Take the 2-minute tour ×
Stack Overflow is a question and answer site for professional and enthusiast programmers. It's 100% free, no registration required.

I'm a python noob and I need some guidance on how to handle both tuples and intergers in a function. I need to sort a list that can be a mix of integers and tuples.

I want [11, 10, (12, 52)] to be read like [11, 10, 12] (taking the first tuple element and leaving the integers as are) and return [10, 11, (12, 52)] so obviously I can't go:

>>> sorted(data, key=itemgetter(0))

...because ints aren't subscriptable. I could write thirty lines of code and get it working but there must be a simpler solution?

Thanks for the help! I'll select a best answer tomorrow morning.

share|improve this question
What if the data is [12, 11, (10, 52)]? –  thefourtheye Jan 3 '14 at 6:52
You already know about key, so just write a key function that returns the first item if the object is a tuple, or the value if it's a number. This won't be "thirty lines of code" but one. –  BrenBarn Jan 3 '14 at 6:52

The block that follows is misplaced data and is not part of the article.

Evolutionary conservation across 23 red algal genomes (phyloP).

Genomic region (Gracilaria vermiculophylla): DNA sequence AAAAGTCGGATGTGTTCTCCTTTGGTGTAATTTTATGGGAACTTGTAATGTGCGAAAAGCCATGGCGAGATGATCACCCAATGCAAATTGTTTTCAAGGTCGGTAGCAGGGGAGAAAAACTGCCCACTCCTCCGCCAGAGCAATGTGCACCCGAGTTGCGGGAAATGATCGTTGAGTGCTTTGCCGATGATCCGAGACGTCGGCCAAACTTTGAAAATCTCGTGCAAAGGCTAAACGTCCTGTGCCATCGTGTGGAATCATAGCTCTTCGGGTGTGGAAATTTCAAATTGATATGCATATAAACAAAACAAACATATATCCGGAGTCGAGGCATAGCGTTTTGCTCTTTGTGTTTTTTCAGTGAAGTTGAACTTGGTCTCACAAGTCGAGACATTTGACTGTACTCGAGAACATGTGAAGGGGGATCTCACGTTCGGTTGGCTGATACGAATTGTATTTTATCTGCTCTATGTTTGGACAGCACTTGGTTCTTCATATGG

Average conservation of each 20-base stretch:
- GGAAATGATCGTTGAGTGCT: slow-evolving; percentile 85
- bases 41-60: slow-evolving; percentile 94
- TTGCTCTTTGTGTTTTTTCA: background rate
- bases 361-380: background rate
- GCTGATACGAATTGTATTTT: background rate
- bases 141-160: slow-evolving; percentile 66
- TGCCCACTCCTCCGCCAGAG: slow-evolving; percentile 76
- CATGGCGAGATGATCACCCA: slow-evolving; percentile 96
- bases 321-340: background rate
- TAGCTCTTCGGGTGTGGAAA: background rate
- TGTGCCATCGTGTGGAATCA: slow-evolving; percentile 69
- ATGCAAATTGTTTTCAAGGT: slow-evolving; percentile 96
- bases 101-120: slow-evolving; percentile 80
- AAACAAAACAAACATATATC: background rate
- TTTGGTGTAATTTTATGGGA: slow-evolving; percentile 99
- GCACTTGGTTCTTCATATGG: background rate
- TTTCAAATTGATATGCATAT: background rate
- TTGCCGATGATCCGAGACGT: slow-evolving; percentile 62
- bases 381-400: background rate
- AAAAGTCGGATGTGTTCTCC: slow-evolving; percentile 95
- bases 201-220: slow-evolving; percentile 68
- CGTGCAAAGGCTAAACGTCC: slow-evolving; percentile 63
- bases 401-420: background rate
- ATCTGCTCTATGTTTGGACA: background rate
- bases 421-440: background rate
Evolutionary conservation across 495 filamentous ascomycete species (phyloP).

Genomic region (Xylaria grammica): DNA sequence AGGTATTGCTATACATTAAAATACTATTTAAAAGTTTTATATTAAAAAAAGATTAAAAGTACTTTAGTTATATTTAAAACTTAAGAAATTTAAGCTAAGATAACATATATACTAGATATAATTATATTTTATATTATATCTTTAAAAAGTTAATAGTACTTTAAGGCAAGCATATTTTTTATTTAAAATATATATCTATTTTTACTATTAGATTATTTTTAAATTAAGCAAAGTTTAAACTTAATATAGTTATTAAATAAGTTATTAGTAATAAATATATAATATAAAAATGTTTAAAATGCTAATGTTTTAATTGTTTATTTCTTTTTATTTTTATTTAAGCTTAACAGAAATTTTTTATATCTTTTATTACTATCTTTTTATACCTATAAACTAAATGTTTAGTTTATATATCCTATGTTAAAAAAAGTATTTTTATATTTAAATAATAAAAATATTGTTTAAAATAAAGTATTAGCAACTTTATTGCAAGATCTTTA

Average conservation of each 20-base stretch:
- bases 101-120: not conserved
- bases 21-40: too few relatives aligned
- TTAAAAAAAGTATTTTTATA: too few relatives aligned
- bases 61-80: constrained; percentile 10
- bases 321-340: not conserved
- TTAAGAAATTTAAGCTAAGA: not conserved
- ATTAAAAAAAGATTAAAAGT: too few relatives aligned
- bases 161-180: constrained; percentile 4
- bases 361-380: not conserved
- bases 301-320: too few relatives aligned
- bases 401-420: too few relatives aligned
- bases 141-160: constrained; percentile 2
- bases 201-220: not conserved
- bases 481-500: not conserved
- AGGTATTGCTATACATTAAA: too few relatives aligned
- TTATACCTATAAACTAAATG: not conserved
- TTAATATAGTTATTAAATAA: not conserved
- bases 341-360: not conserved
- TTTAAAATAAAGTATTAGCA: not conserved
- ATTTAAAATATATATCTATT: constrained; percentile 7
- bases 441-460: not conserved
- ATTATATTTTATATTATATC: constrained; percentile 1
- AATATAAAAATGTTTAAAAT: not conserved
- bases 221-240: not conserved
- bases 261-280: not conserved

1 Answer 1

up vote 3 down vote accepted

Look at how key is defined. If x is a tuple, use x[0] for comparison, else use x itself for comparison.

>>> a = [11, 10, (12, 52)]
>>> sorted(a, key=lambda x: x[0] if isinstance(x, tuple) else x)
[10, 11, (12, 52)]
share|improve this answer
I just saw, the above is what @BrenBarn says in the comment below your question. –  Thrustmaster Jan 3 '14 at 6:59
Thanks Thrustmaster! I was hoping to avoid the use of isinstance() but it is certainly better than error-checking. Yes, BrenBarn pointed it out as well. –  Guy3000 Jan 4 '14 at 6:29

Your Answer


By posting your answer, you agree to the privacy policy and terms of service.

Not the answer you're looking for? Browse other questions tagged or ask your own question.